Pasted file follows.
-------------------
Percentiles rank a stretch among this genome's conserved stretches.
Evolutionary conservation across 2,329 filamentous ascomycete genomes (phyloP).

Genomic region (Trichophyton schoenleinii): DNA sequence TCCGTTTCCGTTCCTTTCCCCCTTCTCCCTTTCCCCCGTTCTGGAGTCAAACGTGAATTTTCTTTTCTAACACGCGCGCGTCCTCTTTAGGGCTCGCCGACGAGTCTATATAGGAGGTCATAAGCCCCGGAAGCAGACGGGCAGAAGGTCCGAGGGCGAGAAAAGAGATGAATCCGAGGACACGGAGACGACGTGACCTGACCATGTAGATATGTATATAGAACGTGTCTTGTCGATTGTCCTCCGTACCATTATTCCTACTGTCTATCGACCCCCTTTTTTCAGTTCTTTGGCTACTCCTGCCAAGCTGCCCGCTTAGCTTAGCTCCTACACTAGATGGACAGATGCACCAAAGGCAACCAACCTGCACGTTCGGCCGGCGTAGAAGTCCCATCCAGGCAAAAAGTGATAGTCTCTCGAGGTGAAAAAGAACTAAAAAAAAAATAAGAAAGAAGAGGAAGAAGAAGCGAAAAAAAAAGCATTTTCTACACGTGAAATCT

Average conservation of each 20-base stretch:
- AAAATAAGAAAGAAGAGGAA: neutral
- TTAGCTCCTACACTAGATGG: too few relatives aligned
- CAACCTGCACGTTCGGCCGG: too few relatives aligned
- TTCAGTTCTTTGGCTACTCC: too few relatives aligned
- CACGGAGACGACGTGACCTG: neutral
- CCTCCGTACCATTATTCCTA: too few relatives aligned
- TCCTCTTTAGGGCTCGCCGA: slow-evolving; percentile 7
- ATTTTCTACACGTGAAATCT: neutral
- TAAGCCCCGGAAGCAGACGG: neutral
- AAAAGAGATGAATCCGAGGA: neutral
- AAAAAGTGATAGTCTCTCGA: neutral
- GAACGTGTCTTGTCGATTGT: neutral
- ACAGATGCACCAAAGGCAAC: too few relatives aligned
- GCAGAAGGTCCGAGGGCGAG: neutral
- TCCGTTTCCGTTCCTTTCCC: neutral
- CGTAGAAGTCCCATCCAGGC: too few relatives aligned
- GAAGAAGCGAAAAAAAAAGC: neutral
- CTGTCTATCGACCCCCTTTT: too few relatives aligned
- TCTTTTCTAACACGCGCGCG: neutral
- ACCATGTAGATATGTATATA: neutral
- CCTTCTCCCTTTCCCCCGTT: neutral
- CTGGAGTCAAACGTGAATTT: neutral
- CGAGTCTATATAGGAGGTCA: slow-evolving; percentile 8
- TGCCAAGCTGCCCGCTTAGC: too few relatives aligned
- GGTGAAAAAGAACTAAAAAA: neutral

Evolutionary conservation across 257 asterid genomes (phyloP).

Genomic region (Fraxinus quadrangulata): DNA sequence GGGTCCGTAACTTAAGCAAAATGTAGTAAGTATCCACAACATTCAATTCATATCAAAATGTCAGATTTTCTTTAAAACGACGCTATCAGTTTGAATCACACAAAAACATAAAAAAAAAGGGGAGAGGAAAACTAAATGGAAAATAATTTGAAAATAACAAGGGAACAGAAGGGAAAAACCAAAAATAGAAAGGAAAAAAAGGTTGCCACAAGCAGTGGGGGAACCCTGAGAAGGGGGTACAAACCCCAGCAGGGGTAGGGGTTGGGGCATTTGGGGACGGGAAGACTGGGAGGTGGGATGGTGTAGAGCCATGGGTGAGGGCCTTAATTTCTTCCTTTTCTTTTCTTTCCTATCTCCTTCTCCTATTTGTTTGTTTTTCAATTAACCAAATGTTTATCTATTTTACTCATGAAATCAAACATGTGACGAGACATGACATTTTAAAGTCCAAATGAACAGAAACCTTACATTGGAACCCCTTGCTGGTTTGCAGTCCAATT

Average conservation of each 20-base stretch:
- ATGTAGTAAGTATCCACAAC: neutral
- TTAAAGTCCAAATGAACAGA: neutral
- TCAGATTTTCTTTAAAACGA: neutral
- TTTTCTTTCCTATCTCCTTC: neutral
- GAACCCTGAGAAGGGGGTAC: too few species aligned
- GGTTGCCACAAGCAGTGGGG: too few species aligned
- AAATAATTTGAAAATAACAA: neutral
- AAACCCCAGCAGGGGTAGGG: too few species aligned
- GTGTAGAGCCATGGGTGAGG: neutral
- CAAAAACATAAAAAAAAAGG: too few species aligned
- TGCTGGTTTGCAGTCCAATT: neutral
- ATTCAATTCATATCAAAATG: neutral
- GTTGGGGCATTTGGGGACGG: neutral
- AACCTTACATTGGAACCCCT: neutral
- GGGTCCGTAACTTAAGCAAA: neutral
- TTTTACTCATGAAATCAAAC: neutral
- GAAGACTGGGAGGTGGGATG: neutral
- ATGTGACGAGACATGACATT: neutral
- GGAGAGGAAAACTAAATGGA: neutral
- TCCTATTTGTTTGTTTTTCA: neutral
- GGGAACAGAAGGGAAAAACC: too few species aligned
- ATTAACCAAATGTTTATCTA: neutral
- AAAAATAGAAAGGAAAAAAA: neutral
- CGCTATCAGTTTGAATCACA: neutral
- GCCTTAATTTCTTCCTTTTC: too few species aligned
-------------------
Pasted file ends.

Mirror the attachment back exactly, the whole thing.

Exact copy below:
Percentiles rank a stretch among this genome's conserved stretches.
Evolutionary conservation across 2,329 filamentous ascomycete genomes (phyloP).

Genomic region (Trichophyton schoenleinii): DNA sequence TCCGTTTCCGTTCCTTTCCCCCTTCTCCCTTTCCCCCGTTCTGGAGTCAAACGTGAATTTTCTTTTCTAACACGCGCGCGTCCTCTTTAGGGCTCGCCGACGAGTCTATATAGGAGGTCATAAGCCCCGGAAGCAGACGGGCAGAAGGTCCGAGGGCGAGAAAAGAGATGAATCCGAGGACACGGAGACGACGTGACCTGACCATGTAGATATGTATATAGAACGTGTCTTGTCGATTGTCCTCCGTACCATTATTCCTACTGTCTATCGACCCCCTTTTTTCAGTTCTTTGGCTACTCCTGCCAAGCTGCCCGCTTAGCTTAGCTCCTACACTAGATGGACAGATGCACCAAAGGCAACCAACCTGCACGTTCGGCCGGCGTAGAAGTCCCATCCAGGCAAAAAGTGATAGTCTCTCGAGGTGAAAAAGAACTAAAAAAAAAATAAGAAAGAAGAGGAAGAAGAAGCGAAAAAAAAAGCATTTTCTACACGTGAAATCT

Average conservation of each 20-base stretch:
- AAAATAAGAAAGAAGAGGAA: neutral
- TTAGCTCCTACACTAGATGG: too few relatives aligned
- CAACCTGCACGTTCGGCCGG: too few relatives aligned
- TTCAGTTCTTTGGCTACTCC: too few relatives aligned
- CACGGAGACGACGTGACCTG: neutral
- CCTCCGTACCATTATTCCTA: too few relatives aligned
- TCCTCTTTAGGGCTCGCCGA: slow-evolving; percentile 7
- ATTTTCTACACGTGAAATCT: neutral
- TAAGCCCCGGAAGCAGACGG: neutral
- AAAAGAGATGAATCCGAGGA: neutral
- AAAAAGTGATAGTCTCTCGA: neutral
- GAACGTGTCTTGTCGATTGT: neutral
- ACAGATGCACCAAAGGCAAC: too few relatives aligned
- GCAGAAGGTCCGAGGGCGAG: neutral
- TCCGTTTCCGTTCCTTTCCC: neutral
- CGTAGAAGTCCCATCCAGGC: too few relatives aligned
- GAAGAAGCGAAAAAAAAAGC: neutral
- CTGTCTATCGACCCCCTTTT: too few relatives aligned
- TCTTTTCTAACACGCGCGCG: neutral
- ACCATGTAGATATGTATATA: neutral
- CCTTCTCCCTTTCCCCCGTT: neutral
- CTGGAGTCAAACGTGAATTT: neutral
- CGAGTCTATATAGGAGGTCA: slow-evolving; percentile 8
- TGCCAAGCTGCCCGCTTAGC: too few relatives aligned
- GGTGAAAAAGAACTAAAAAA: neutral

Evolutionary conservation across 257 asterid genomes (phyloP).

Genomic region (Fraxinus quadrangulata): DNA sequence GGGTCCGTAACTTAAGCAAAATGTAGTAAGTATCCACAACATTCAATTCATATCAAAATGTCAGATTTTCTTTAAAACGACGCTATCAGTTTGAATCACACAAAAACATAAAAAAAAAGGGGAGAGGAAAACTAAATGGAAAATAATTTGAAAATAACAAGGGAACAGAAGGGAAAAACCAAAAATAGAAAGGAAAAAAAGGTTGCCACAAGCAGTGGGGGAACCCTGAGAAGGGGGTACAAACCCCAGCAGGGGTAGGGGTTGGGGCATTTGGGGACGGGAAGACTGGGAGGTGGGATGGTGTAGAGCCATGGGTGAGGGCCTTAATTTCTTCCTTTTCTTTTCTTTCCTATCTCCTTCTCCTATTTGTTTGTTTTTCAATTAACCAAATGTTTATCTATTTTACTCATGAAATCAAACATGTGACGAGACATGACATTTTAAAGTCCAAATGAACAGAAACCTTACATTGGAACCCCTTGCTGGTTTGCAGTCCAATT

Average conservation of each 20-base stretch:
- ATGTAGTAAGTATCCACAAC: neutral
- TTAAAGTCCAAATGAACAGA: neutral
- TCAGATTTTCTTTAAAACGA: neutral
- TTTTCTTTCCTATCTCCTTC: neutral
- GAACCCTGAGAAGGGGGTAC: too few species aligned
- GGTTGCCACAAGCAGTGGGG: too few species aligned
- AAATAATTTGAAAATAACAA: neutral
- AAACCCCAGCAGGGGTAGGG: too few species aligned
- GTGTAGAGCCATGGGTGAGG: neutral
- CAAAAACATAAAAAAAAAGG: too few species aligned
- TGCTGGTTTGCAGTCCAATT: neutral
- ATTCAATTCATATCAAAATG: neutral
- GTTGGGGCATTTGGGGACGG: neutral
- AACCTTACATTGGAACCCCT: neutral
- GGGTCCGTAACTTAAGCAAA: neutral
- TTTTACTCATGAAATCAAAC: neutral
- GAAGACTGGGAGGTGGGATG: neutral
- ATGTGACGAGACATGACATT: neutral
- GGAGAGGAAAACTAAATGGA: neutral
- TCCTATTTGTTTGTTTTTCA: neutral
- GGGAACAGAAGGGAAAAACC: too few species aligned
- ATTAACCAAATGTTTATCTA: neutral
- AAAAATAGAAAGGAAAAAAA: neutral
- CGCTATCAGTTTGAATCACA: neutral
- GCCTTAATTTCTTCCTTTTC: too few species aligned